Internet services providers could charge more to access Facebook, Twitter, and other sites, Schneiderman warned. The FCC didn't immediately respond to a request for comment on Schneiderman's lawsuit.

Netflix officials also expressed dismay. "We're disappointed in the decision to gut net neutrality protections that ushered in an unprecedented era of innovation, creativity, and civic engagement. This is the beginning of a longer legal battle. Netflix stands with innovators, large and small, to oppose this misguided FCC order," reads a statement released on December 15.

Without net neutrality, internet providers may pursue similar offers more aggressively, which would likely be viewed as a positive by consumers looking to save money on their streaming media.

But the hole cards have yet to be played. Down the road, critics suspect internet providers will begin charging customers more to access services like Netflix that are currently included as part of basic internet service.

Individual Deals

Steve Weisman, a media law lecturer at Bentley University, is pessimistic about the long-term costs associated with paid priorization.

"The bad news is that many people already have little or no choice in regard to internet service providers -- and therein lies the problem. With little, if any, competition, the ISPs pretty much can do what they want and offer the packages they want," he told Metro US in a recent interview. "We well could see ISPs making individual deals with specific providers leaving consumers in a position of having to choose providers who may or may not provide the services they want at the speeds necessary to make them usable and competitive."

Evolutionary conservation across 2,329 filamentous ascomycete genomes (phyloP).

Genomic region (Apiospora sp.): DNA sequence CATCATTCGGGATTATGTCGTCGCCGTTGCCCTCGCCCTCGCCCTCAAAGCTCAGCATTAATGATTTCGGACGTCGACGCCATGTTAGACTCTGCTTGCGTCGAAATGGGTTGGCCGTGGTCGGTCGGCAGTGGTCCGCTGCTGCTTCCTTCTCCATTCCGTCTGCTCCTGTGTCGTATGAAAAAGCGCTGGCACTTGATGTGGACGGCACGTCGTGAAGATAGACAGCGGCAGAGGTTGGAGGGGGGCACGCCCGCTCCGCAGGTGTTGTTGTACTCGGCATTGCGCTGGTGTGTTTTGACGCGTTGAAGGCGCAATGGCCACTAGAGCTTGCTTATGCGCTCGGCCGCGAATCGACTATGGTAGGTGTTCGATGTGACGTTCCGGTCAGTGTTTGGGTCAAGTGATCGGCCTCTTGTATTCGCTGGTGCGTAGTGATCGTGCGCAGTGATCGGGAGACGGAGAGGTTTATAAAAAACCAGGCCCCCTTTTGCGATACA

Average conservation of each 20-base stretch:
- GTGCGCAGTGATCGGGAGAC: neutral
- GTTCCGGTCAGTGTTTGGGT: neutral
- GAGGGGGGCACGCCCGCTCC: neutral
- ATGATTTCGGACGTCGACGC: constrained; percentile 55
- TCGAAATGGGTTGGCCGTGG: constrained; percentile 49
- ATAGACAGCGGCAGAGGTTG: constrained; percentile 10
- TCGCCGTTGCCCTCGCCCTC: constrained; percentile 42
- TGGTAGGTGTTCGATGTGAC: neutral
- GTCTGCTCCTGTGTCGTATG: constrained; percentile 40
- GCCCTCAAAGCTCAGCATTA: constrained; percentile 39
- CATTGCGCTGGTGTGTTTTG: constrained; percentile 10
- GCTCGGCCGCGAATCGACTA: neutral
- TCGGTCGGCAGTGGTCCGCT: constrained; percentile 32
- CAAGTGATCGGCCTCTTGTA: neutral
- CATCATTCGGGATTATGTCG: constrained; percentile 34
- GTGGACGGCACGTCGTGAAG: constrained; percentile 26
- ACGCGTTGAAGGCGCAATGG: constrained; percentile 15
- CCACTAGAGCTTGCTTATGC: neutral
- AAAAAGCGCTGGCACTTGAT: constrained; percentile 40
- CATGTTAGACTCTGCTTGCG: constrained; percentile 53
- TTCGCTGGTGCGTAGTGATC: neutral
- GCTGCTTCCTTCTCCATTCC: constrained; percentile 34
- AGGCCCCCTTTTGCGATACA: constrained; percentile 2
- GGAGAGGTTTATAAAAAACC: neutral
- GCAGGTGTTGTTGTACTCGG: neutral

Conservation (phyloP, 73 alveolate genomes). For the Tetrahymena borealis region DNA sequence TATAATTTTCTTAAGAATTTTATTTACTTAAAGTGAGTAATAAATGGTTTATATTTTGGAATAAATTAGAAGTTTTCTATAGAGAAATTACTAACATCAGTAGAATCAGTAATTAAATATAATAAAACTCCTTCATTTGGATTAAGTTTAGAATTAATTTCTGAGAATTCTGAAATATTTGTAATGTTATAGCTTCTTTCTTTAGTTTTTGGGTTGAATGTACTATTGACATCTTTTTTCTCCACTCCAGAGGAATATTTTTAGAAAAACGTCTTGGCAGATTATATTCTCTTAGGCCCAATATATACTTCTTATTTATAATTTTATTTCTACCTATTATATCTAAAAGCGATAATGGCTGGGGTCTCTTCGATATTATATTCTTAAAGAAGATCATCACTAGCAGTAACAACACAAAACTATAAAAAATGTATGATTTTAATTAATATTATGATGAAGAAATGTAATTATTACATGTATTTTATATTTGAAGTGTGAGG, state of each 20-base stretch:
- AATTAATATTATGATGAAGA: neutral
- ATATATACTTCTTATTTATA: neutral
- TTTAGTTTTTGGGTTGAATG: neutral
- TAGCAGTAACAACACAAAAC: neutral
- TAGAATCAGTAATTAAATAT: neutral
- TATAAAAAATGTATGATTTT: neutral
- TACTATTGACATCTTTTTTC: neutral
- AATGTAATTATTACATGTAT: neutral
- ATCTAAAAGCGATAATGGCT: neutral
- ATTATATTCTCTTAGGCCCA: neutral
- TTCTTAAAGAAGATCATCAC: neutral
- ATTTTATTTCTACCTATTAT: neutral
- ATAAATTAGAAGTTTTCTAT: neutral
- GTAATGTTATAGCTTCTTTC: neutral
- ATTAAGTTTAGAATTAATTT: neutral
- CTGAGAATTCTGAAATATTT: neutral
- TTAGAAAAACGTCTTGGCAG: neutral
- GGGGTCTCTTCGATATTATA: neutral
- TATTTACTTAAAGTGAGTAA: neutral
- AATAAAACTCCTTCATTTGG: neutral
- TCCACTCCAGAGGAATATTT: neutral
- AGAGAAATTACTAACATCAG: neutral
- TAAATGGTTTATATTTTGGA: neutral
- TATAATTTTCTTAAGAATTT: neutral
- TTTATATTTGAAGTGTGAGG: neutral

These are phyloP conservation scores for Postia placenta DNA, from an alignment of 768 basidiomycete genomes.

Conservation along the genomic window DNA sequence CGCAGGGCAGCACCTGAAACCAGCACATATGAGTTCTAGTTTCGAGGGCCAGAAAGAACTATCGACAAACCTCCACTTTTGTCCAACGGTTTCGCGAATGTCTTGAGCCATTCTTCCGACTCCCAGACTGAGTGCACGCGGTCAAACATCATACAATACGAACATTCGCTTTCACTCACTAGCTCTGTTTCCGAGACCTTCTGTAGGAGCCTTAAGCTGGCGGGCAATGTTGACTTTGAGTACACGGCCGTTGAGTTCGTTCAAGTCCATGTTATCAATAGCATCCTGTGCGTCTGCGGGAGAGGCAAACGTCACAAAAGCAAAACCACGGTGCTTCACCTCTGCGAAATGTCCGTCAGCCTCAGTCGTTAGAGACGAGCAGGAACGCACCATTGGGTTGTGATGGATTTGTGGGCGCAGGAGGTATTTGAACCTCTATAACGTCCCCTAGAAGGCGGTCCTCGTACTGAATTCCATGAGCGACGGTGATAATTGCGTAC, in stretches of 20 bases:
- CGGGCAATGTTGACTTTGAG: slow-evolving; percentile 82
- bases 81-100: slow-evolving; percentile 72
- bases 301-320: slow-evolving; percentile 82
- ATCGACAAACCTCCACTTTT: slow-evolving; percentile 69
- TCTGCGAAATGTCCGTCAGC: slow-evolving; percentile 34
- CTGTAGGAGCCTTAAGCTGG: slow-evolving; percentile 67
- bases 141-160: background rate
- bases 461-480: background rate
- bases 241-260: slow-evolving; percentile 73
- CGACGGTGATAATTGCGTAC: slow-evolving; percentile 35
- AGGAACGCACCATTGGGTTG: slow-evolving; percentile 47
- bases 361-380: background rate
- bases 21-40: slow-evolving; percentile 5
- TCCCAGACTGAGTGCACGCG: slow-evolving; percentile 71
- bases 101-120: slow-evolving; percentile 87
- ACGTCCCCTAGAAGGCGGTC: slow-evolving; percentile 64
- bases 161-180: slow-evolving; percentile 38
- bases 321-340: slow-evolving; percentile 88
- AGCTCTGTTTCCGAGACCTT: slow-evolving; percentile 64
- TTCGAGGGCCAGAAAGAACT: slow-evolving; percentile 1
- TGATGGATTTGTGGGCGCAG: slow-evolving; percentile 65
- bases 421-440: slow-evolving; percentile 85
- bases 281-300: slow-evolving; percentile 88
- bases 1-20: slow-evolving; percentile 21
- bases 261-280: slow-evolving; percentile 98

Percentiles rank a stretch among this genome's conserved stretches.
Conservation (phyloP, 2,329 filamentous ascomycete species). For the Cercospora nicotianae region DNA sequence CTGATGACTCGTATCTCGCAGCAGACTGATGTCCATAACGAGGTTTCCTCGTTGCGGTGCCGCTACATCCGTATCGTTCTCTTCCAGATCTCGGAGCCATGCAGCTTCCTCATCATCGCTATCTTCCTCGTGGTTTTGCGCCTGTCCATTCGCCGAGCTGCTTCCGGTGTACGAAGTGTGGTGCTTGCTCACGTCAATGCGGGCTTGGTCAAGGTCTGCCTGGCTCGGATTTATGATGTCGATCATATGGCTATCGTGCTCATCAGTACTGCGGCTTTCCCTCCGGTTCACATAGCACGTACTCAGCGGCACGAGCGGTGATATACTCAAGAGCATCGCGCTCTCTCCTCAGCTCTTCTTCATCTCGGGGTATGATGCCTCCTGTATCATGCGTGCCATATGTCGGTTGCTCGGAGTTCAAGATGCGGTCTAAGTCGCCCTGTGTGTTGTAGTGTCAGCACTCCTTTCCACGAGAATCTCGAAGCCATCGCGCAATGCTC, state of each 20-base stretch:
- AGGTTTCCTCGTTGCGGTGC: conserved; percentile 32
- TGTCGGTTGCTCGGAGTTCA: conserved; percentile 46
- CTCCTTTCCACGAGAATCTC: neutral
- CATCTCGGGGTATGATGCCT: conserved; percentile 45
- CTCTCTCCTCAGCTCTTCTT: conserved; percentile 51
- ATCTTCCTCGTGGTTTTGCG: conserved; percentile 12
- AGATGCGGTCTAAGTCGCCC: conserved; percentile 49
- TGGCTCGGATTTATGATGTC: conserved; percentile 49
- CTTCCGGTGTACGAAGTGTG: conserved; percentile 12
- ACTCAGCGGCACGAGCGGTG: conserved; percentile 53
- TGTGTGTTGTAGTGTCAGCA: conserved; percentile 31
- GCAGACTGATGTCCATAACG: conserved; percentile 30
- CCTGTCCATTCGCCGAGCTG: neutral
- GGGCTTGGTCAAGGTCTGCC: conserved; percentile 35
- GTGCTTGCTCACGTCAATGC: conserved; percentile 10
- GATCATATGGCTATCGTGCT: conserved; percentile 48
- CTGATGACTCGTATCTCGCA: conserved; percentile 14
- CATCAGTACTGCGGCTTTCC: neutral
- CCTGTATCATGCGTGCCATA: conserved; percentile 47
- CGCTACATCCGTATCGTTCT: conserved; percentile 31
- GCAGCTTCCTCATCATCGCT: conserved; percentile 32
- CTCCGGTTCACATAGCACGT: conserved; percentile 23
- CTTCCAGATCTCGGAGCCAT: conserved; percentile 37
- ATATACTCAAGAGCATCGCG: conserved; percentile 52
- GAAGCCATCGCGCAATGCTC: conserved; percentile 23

These bundled packages often come at a discount. However, Weisman warned, the long-range trend will cost most of us more money. "While you may see some initial promotional rates, those rates will go away and, ultimately, you will find that with little (if any) competition between ISPs, there is no incentive for them not to raise rates," he told Metro.

In addition, you will see some of the content providers passing on their new costs of doing business to the consumer by raising their fees across the board, even to those who don't avail themselves of the premium services being offered.

One weapon to stop the giant telecoms from controlling the action is local control. "With the FCC opening the door for internet service providers to block content, networks owned and operated by local governments may be the last bastion of the free and open internet," opined Victor Luckerson, writing in The Ringer on December 14.

In fact, municipal broadband is on the rise. ISPs run by local governments rather than private corporations put the management of internet content into local hands. The hope is to expand access and reduce prices.

The FCC approved net neutrality guidelines just two years ago. It was supported by most technology companies and web surfers who wanted the internet to remain open to all users on an equal basis.

"Internet companies big and small banded together for an online protest to preserve net neutrality," but to no avail thus far, CNN Tech reported.